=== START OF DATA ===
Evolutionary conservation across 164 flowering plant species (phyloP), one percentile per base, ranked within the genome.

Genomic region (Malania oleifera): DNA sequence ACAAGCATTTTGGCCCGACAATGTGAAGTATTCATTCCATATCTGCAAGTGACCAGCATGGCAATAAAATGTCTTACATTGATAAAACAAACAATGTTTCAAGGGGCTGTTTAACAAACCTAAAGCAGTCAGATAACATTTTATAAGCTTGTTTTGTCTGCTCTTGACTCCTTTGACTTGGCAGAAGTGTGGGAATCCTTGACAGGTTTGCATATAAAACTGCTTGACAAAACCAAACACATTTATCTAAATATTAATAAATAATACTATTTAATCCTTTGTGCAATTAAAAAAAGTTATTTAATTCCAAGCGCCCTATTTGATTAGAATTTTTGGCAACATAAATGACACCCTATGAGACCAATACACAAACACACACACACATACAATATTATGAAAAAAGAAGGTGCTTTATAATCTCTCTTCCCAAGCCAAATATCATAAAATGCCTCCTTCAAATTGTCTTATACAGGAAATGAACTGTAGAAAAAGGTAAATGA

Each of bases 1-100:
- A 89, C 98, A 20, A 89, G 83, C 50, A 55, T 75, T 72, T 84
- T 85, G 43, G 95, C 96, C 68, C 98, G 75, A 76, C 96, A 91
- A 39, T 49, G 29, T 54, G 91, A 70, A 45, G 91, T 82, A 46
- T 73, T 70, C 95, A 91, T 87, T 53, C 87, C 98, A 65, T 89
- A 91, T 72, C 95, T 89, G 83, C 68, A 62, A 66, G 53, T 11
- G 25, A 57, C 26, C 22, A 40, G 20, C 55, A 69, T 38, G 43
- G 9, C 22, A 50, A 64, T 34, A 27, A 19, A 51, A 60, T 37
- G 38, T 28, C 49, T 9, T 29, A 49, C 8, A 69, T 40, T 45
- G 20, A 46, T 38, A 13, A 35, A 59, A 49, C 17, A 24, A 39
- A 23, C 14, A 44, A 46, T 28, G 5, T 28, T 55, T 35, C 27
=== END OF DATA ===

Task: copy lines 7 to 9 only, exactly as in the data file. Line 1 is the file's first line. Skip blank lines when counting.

- T 73, T 70, C 95, A 91, T 87, T 53, C 87, C 98, A 65, T 89
- A 91, T 72, C 95, T 89, G 83, C 68, A 62, A 66, G 53, T 11
- G 25, A 57, C 26, C 22, A 40, G 20, C 55, A 69, T 38, G 43